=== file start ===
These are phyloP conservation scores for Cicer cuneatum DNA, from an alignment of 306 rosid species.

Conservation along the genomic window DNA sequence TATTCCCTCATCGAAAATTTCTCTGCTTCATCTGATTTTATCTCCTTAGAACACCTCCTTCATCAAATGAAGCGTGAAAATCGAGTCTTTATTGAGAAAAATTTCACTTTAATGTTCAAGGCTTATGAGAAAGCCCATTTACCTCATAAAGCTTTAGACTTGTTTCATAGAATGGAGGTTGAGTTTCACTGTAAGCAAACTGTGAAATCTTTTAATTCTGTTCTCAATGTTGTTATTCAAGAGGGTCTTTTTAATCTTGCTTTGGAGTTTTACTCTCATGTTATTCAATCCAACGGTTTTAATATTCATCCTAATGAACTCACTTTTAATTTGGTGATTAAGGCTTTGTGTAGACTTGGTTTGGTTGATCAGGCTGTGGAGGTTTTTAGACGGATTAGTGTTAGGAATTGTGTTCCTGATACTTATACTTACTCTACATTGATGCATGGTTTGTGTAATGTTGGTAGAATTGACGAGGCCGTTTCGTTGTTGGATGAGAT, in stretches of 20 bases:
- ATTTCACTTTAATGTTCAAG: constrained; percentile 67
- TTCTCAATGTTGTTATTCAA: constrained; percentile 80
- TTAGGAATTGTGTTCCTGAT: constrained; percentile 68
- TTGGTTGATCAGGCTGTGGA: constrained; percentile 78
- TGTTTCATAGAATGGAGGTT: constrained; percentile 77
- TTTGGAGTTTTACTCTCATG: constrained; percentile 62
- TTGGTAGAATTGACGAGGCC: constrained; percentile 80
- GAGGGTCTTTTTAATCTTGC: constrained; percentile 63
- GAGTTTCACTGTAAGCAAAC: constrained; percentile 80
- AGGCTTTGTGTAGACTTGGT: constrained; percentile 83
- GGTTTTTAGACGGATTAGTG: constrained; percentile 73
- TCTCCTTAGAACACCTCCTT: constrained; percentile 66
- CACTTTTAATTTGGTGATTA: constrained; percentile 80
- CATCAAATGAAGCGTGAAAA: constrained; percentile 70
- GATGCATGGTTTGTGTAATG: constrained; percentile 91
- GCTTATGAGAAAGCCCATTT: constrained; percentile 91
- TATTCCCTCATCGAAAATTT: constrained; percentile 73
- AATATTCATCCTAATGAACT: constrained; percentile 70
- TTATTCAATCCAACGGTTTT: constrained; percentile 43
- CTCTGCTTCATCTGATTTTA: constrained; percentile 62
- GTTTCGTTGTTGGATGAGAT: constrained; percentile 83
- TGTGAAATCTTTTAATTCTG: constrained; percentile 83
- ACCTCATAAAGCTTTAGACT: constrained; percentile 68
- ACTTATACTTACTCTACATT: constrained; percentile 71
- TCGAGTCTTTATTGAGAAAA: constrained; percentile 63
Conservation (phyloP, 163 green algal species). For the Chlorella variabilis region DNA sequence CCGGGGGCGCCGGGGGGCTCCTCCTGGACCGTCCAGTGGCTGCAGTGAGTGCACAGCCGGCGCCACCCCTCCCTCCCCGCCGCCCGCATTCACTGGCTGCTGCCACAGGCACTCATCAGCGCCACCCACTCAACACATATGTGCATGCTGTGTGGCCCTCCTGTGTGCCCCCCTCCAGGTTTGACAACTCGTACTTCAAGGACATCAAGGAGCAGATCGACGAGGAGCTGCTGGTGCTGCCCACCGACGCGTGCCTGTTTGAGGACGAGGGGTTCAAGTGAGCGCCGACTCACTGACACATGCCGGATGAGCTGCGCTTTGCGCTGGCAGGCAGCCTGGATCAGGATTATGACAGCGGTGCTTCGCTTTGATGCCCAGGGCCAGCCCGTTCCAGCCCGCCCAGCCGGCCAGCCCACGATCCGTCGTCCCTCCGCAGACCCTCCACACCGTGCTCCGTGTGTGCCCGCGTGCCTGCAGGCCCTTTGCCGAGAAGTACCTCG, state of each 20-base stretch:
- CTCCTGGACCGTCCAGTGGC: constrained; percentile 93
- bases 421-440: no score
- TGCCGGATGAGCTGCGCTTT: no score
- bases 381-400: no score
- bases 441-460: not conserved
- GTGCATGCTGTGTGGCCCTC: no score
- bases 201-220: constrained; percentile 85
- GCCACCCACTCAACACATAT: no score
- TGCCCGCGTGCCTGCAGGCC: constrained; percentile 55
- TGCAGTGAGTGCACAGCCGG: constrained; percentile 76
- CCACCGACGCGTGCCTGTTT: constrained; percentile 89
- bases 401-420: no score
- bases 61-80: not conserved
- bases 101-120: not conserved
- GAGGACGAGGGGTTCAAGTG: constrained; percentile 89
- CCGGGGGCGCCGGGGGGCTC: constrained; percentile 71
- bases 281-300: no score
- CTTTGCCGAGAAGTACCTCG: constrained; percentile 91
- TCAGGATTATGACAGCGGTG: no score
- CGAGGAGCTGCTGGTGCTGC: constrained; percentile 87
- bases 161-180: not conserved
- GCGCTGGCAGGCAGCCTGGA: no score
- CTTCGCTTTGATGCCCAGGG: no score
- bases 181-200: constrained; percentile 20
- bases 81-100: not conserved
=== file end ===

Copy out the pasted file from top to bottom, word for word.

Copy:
These are phyloP conservation scores for Cicer cuneatum DNA, from an alignment of 306 rosid species.

Conservation along the genomic window DNA sequence TATTCCCTCATCGAAAATTTCTCTGCTTCATCTGATTTTATCTCCTTAGAACACCTCCTTCATCAAATGAAGCGTGAAAATCGAGTCTTTATTGAGAAAAATTTCACTTTAATGTTCAAGGCTTATGAGAAAGCCCATTTACCTCATAAAGCTTTAGACTTGTTTCATAGAATGGAGGTTGAGTTTCACTGTAAGCAAACTGTGAAATCTTTTAATTCTGTTCTCAATGTTGTTATTCAAGAGGGTCTTTTTAATCTTGCTTTGGAGTTTTACTCTCATGTTATTCAATCCAACGGTTTTAATATTCATCCTAATGAACTCACTTTTAATTTGGTGATTAAGGCTTTGTGTAGACTTGGTTTGGTTGATCAGGCTGTGGAGGTTTTTAGACGGATTAGTGTTAGGAATTGTGTTCCTGATACTTATACTTACTCTACATTGATGCATGGTTTGTGTAATGTTGGTAGAATTGACGAGGCCGTTTCGTTGTTGGATGAGAT, in stretches of 20 bases:
- ATTTCACTTTAATGTTCAAG: constrained; percentile 67
- TTCTCAATGTTGTTATTCAA: constrained; percentile 80
- TTAGGAATTGTGTTCCTGAT: constrained; percentile 68
- TTGGTTGATCAGGCTGTGGA: constrained; percentile 78
- TGTTTCATAGAATGGAGGTT: constrained; percentile 77
- TTTGGAGTTTTACTCTCATG: constrained; percentile 62
- TTGGTAGAATTGACGAGGCC: constrained; percentile 80
- GAGGGTCTTTTTAATCTTGC: constrained; percentile 63
- GAGTTTCACTGTAAGCAAAC: constrained; percentile 80
- AGGCTTTGTGTAGACTTGGT: constrained; percentile 83
- GGTTTTTAGACGGATTAGTG: constrained; percentile 73
- TCTCCTTAGAACACCTCCTT: constrained; percentile 66
- CACTTTTAATTTGGTGATTA: constrained; percentile 80
- CATCAAATGAAGCGTGAAAA: constrained; percentile 70
- GATGCATGGTTTGTGTAATG: constrained; percentile 91
- GCTTATGAGAAAGCCCATTT: constrained; percentile 91
- TATTCCCTCATCGAAAATTT: constrained; percentile 73
- AATATTCATCCTAATGAACT: constrained; percentile 70
- TTATTCAATCCAACGGTTTT: constrained; percentile 43
- CTCTGCTTCATCTGATTTTA: constrained; percentile 62
- GTTTCGTTGTTGGATGAGAT: constrained; percentile 83
- TGTGAAATCTTTTAATTCTG: constrained; percentile 83
- ACCTCATAAAGCTTTAGACT: constrained; percentile 68
- ACTTATACTTACTCTACATT: constrained; percentile 71
- TCGAGTCTTTATTGAGAAAA: constrained; percentile 63
Conservation (phyloP, 163 green algal species). For the Chlorella variabilis region DNA sequence CCGGGGGCGCCGGGGGGCTCCTCCTGGACCGTCCAGTGGCTGCAGTGAGTGCACAGCCGGCGCCACCCCTCCCTCCCCGCCGCCCGCATTCACTGGCTGCTGCCACAGGCACTCATCAGCGCCACCCACTCAACACATATGTGCATGCTGTGTGGCCCTCCTGTGTGCCCCCCTCCAGGTTTGACAACTCGTACTTCAAGGACATCAAGGAGCAGATCGACGAGGAGCTGCTGGTGCTGCCCACCGACGCGTGCCTGTTTGAGGACGAGGGGTTCAAGTGAGCGCCGACTCACTGACACATGCCGGATGAGCTGCGCTTTGCGCTGGCAGGCAGCCTGGATCAGGATTATGACAGCGGTGCTTCGCTTTGATGCCCAGGGCCAGCCCGTTCCAGCCCGCCCAGCCGGCCAGCCCACGATCCGTCGTCCCTCCGCAGACCCTCCACACCGTGCTCCGTGTGTGCCCGCGTGCCTGCAGGCCCTTTGCCGAGAAGTACCTCG, state of each 20-base stretch:
- CTCCTGGACCGTCCAGTGGC: constrained; percentile 93
- bases 421-440: no score
- TGCCGGATGAGCTGCGCTTT: no score
- bases 381-400: no score
- bases 441-460: not conserved
- GTGCATGCTGTGTGGCCCTC: no score
- bases 201-220: constrained; percentile 85
- GCCACCCACTCAACACATAT: no score
- TGCCCGCGTGCCTGCAGGCC: constrained; percentile 55
- TGCAGTGAGTGCACAGCCGG: constrained; percentile 76
- CCACCGACGCGTGCCTGTTT: constrained; percentile 89
- bases 401-420: no score
- bases 61-80: not conserved
- bases 101-120: not conserved
- GAGGACGAGGGGTTCAAGTG: constrained; percentile 89
- CCGGGGGCGCCGGGGGGCTC: constrained; percentile 71
- bases 281-300: no score
- CTTTGCCGAGAAGTACCTCG: constrained; percentile 91
- TCAGGATTATGACAGCGGTG: no score
- CGAGGAGCTGCTGGTGCTGC: constrained; percentile 87
- bases 161-180: not conserved
- GCGCTGGCAGGCAGCCTGGA: no score
- CTTCGCTTTGATGCCCAGGG: no score
- bases 181-200: constrained; percentile 20
- bases 81-100: not conserved